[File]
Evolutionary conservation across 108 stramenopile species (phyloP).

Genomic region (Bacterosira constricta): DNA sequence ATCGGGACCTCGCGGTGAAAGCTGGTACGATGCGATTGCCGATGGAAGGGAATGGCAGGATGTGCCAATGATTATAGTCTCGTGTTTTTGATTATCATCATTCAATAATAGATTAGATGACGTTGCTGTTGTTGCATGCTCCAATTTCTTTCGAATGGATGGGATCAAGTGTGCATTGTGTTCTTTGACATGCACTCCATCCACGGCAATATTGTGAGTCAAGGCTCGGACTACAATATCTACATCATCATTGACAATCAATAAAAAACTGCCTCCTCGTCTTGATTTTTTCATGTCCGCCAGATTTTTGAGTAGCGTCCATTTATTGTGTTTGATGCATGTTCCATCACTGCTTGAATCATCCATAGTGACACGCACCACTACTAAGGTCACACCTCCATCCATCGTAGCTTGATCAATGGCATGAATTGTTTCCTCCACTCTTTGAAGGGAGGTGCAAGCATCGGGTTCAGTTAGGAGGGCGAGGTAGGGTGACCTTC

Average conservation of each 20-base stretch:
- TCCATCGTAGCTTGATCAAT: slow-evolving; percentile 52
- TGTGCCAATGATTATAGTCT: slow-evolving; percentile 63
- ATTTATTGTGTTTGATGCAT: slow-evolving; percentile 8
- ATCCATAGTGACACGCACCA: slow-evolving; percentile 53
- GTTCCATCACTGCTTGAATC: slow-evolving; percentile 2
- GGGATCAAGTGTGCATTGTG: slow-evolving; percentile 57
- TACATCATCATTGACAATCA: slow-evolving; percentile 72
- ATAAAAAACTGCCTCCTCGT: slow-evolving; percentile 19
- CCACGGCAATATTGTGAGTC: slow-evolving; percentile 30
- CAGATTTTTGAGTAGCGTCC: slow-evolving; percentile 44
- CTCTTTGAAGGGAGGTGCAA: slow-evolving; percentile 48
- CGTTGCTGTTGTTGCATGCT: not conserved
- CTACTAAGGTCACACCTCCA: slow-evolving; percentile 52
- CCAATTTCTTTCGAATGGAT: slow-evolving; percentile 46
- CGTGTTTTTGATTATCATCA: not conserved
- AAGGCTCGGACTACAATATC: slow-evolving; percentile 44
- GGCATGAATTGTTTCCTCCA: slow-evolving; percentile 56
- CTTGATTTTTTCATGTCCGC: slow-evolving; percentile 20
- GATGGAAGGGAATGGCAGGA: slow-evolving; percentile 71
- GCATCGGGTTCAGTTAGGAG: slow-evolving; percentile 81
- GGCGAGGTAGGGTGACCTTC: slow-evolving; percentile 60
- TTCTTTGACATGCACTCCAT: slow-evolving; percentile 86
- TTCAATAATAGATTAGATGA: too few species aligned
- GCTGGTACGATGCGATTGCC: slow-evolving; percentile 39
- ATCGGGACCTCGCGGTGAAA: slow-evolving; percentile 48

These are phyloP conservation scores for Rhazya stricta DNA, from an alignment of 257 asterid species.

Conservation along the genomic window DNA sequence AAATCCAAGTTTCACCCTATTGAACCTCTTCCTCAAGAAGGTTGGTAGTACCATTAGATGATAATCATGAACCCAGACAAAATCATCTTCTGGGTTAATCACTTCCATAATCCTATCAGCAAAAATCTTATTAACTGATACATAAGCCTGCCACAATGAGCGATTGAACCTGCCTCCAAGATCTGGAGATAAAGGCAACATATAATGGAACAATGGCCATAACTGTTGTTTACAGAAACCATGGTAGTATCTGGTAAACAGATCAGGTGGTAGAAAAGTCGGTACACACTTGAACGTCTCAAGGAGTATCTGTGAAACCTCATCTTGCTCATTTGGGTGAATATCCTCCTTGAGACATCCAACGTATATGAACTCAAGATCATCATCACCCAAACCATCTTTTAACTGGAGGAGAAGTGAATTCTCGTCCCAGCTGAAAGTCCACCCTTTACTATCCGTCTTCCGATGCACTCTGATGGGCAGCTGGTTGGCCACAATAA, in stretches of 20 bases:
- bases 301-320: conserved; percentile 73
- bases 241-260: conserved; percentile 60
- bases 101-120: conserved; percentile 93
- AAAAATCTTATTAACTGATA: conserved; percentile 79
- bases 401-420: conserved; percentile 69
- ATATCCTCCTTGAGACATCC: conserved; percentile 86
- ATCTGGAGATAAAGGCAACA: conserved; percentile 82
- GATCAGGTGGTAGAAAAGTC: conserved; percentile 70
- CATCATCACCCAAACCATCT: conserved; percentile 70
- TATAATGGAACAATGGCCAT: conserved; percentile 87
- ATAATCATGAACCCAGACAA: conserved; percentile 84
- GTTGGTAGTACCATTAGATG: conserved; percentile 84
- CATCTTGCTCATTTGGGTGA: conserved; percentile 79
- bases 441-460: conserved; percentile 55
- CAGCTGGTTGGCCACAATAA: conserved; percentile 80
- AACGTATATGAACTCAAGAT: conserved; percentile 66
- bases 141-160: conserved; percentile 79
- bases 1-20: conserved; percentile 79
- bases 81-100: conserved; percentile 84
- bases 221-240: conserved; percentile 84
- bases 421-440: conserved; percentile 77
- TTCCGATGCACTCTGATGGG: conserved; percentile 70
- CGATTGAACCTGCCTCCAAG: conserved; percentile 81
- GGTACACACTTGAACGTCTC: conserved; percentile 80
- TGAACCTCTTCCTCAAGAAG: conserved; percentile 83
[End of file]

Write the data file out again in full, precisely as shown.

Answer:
Evolutionary conservation across 108 stramenopile species (phyloP).

Genomic region (Bacterosira constricta): DNA sequence ATCGGGACCTCGCGGTGAAAGCTGGTACGATGCGATTGCCGATGGAAGGGAATGGCAGGATGTGCCAATGATTATAGTCTCGTGTTTTTGATTATCATCATTCAATAATAGATTAGATGACGTTGCTGTTGTTGCATGCTCCAATTTCTTTCGAATGGATGGGATCAAGTGTGCATTGTGTTCTTTGACATGCACTCCATCCACGGCAATATTGTGAGTCAAGGCTCGGACTACAATATCTACATCATCATTGACAATCAATAAAAAACTGCCTCCTCGTCTTGATTTTTTCATGTCCGCCAGATTTTTGAGTAGCGTCCATTTATTGTGTTTGATGCATGTTCCATCACTGCTTGAATCATCCATAGTGACACGCACCACTACTAAGGTCACACCTCCATCCATCGTAGCTTGATCAATGGCATGAATTGTTTCCTCCACTCTTTGAAGGGAGGTGCAAGCATCGGGTTCAGTTAGGAGGGCGAGGTAGGGTGACCTTC

Average conservation of each 20-base stretch:
- TCCATCGTAGCTTGATCAAT: slow-evolving; percentile 52
- TGTGCCAATGATTATAGTCT: slow-evolving; percentile 63
- ATTTATTGTGTTTGATGCAT: slow-evolving; percentile 8
- ATCCATAGTGACACGCACCA: slow-evolving; percentile 53
- GTTCCATCACTGCTTGAATC: slow-evolving; percentile 2
- GGGATCAAGTGTGCATTGTG: slow-evolving; percentile 57
- TACATCATCATTGACAATCA: slow-evolving; percentile 72
- ATAAAAAACTGCCTCCTCGT: slow-evolving; percentile 19
- CCACGGCAATATTGTGAGTC: slow-evolving; percentile 30
- CAGATTTTTGAGTAGCGTCC: slow-evolving; percentile 44
- CTCTTTGAAGGGAGGTGCAA: slow-evolving; percentile 48
- CGTTGCTGTTGTTGCATGCT: not conserved
- CTACTAAGGTCACACCTCCA: slow-evolving; percentile 52
- CCAATTTCTTTCGAATGGAT: slow-evolving; percentile 46
- CGTGTTTTTGATTATCATCA: not conserved
- AAGGCTCGGACTACAATATC: slow-evolving; percentile 44
- GGCATGAATTGTTTCCTCCA: slow-evolving; percentile 56
- CTTGATTTTTTCATGTCCGC: slow-evolving; percentile 20
- GATGGAAGGGAATGGCAGGA: slow-evolving; percentile 71
- GCATCGGGTTCAGTTAGGAG: slow-evolving; percentile 81
- GGCGAGGTAGGGTGACCTTC: slow-evolving; percentile 60
- TTCTTTGACATGCACTCCAT: slow-evolving; percentile 86
- TTCAATAATAGATTAGATGA: too few species aligned
- GCTGGTACGATGCGATTGCC: slow-evolving; percentile 39
- ATCGGGACCTCGCGGTGAAA: slow-evolving; percentile 48

These are phyloP conservation scores for Rhazya stricta DNA, from an alignment of 257 asterid species.

Conservation along the genomic window DNA sequence AAATCCAAGTTTCACCCTATTGAACCTCTTCCTCAAGAAGGTTGGTAGTACCATTAGATGATAATCATGAACCCAGACAAAATCATCTTCTGGGTTAATCACTTCCATAATCCTATCAGCAAAAATCTTATTAACTGATACATAAGCCTGCCACAATGAGCGATTGAACCTGCCTCCAAGATCTGGAGATAAAGGCAACATATAATGGAACAATGGCCATAACTGTTGTTTACAGAAACCATGGTAGTATCTGGTAAACAGATCAGGTGGTAGAAAAGTCGGTACACACTTGAACGTCTCAAGGAGTATCTGTGAAACCTCATCTTGCTCATTTGGGTGAATATCCTCCTTGAGACATCCAACGTATATGAACTCAAGATCATCATCACCCAAACCATCTTTTAACTGGAGGAGAAGTGAATTCTCGTCCCAGCTGAAAGTCCACCCTTTACTATCCGTCTTCCGATGCACTCTGATGGGCAGCTGGTTGGCCACAATAA, in stretches of 20 bases:
- bases 301-320: conserved; percentile 73
- bases 241-260: conserved; percentile 60
- bases 101-120: conserved; percentile 93
- AAAAATCTTATTAACTGATA: conserved; percentile 79
- bases 401-420: conserved; percentile 69
- ATATCCTCCTTGAGACATCC: conserved; percentile 86
- ATCTGGAGATAAAGGCAACA: conserved; percentile 82
- GATCAGGTGGTAGAAAAGTC: conserved; percentile 70
- CATCATCACCCAAACCATCT: conserved; percentile 70
- TATAATGGAACAATGGCCAT: conserved; percentile 87
- ATAATCATGAACCCAGACAA: conserved; percentile 84
- GTTGGTAGTACCATTAGATG: conserved; percentile 84
- CATCTTGCTCATTTGGGTGA: conserved; percentile 79
- bases 441-460: conserved; percentile 55
- CAGCTGGTTGGCCACAATAA: conserved; percentile 80
- AACGTATATGAACTCAAGAT: conserved; percentile 66
- bases 141-160: conserved; percentile 79
- bases 1-20: conserved; percentile 79
- bases 81-100: conserved; percentile 84
- bases 221-240: conserved; percentile 84
- bases 421-440: conserved; percentile 77
- TTCCGATGCACTCTGATGGG: conserved; percentile 70
- CGATTGAACCTGCCTCCAAG: conserved; percentile 81
- GGTACACACTTGAACGTCTC: conserved; percentile 80
- TGAACCTCTTCCTCAAGAAG: conserved; percentile 83